The resulting oxidized product was subject to filtration by using a glass filter and an aspirator under a reduced pressure. Less than 25 ppm of sulfur-containing compounds and no nitrogen-containing compound were detected. DBT sulfone and indigo, which is an oxidized product of indole, existed in solid phase, and were easily separated by filtration.

(3) Post-Treatment

HDS

The resulting oxidized product was subjected to the HDS conditions over the conventional commercial HDS catalyst, Ni(6%)-Mo(18%)/γ-Al2O3-MOx, where M=Ti, Zr, B and P. Less than 20 ppm of S-containing compounds and no N-containing compound were detected.

Refractory condensed thiophenes were converted into sulfones by the selective oxidation, and these sulfones were removed more easily than non-oxidized condensed thiophenes, thereby achieving excellent desulfurization along with ultra-deep denitrogenation.

(4) Post-Treatment

Cracking by Using Spent FCC Catalyst

The resulting oxidized product was subject to hydro-cracking and/or normal cracking process by using a spent FCC catalyst loaded with Ni, V and/or Fe. Less than 10 ppm of sulfur-containing compounds and no nitrogen-containing compound were detected.

These results show that remarkable desulfurization (<10 ppm) and denitrogenation (undetectable) may be attained by using catalyst containing large amount of V, Ni and Fe, which has been already spent in FCC and RFCC (resid fluid catalytic cracking).

Example 7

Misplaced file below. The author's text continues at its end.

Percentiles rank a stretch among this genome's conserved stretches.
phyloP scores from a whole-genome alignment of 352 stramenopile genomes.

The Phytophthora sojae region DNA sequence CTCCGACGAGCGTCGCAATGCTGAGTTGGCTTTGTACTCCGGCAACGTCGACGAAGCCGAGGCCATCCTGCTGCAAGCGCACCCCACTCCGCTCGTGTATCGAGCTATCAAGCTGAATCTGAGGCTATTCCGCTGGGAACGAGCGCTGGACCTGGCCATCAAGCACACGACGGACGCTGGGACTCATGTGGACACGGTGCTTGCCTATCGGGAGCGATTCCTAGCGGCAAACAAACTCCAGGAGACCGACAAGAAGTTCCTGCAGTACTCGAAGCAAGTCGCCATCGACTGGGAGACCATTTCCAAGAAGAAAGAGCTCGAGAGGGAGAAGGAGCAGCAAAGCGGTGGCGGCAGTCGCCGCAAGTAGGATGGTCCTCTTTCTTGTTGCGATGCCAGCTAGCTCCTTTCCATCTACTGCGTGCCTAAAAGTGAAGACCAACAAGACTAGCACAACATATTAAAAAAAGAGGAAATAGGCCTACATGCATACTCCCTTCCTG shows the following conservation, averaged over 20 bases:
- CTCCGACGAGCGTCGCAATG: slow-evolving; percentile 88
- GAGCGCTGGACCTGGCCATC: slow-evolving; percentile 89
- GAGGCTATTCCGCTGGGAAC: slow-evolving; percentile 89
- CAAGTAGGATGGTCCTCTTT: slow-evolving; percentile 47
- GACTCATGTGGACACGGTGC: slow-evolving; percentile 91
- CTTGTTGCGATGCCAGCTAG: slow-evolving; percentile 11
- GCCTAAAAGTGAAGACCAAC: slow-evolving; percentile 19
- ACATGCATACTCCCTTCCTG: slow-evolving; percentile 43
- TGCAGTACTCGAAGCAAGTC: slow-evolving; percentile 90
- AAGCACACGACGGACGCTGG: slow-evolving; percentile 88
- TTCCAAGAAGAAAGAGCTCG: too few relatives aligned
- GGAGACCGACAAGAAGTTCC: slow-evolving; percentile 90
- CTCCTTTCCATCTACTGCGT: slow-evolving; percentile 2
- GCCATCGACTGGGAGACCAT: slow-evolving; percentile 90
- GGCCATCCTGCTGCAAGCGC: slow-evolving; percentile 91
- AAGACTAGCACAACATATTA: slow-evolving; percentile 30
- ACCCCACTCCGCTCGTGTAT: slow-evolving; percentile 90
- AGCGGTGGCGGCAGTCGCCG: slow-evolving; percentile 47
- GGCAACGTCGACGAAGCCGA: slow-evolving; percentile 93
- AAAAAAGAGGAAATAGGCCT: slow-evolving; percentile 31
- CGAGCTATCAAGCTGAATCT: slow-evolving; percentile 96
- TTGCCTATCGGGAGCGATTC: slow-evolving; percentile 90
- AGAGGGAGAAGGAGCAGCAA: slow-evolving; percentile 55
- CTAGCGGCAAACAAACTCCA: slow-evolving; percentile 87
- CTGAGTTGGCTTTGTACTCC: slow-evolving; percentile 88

(1) Selective Oxidation by Using Biphasic System of “Peroxophosphotungstate Oxidant” and “oil/CH3CN”

Deep desulfurization of diesel oil containing relatively low amount of sulfur compounds (˜330 ppm) after the treatment of HDS process was conducted by using peroxophosphotungstate (30% H2O2/trungstophosphoric acid (TPA)) in a biphasic phase (oil/acetonitrile) at 60° C. for 3 hours. The results are shown below.

TABLE 7
30% H2O2/tungstophosphoric acidOil:MeCN
Entry(μmol/mL)(mL/mL)S(ppm)
1050/50281
22.5/2.550/5034
32.5/0.5 50/10013
42.5/0.5 50/2005

(2) Selective Oxidation by Using Biphasic System of Peroxophosphotungstate Oxidant and “Other Medium than Oil/CH3CN”

Selective oxidation was conducted under the same conditions by using each of oil/MeOH, oil/DMF, oil/acetic acid, oil/pyrrolidone, oil/p-dioxane, benzene/MeOH and oil/NaOH aqueous solution as a biphasic medium instead of oil/CH3CN. Excellent deep desulfurization and denitrogenation was ascertained as in oil/CH3CN.

(3) Selective Oxidation by Using “Other Oxidant than Peroxophosphotungstate” and “Other Medium Than Oil/CH3CN”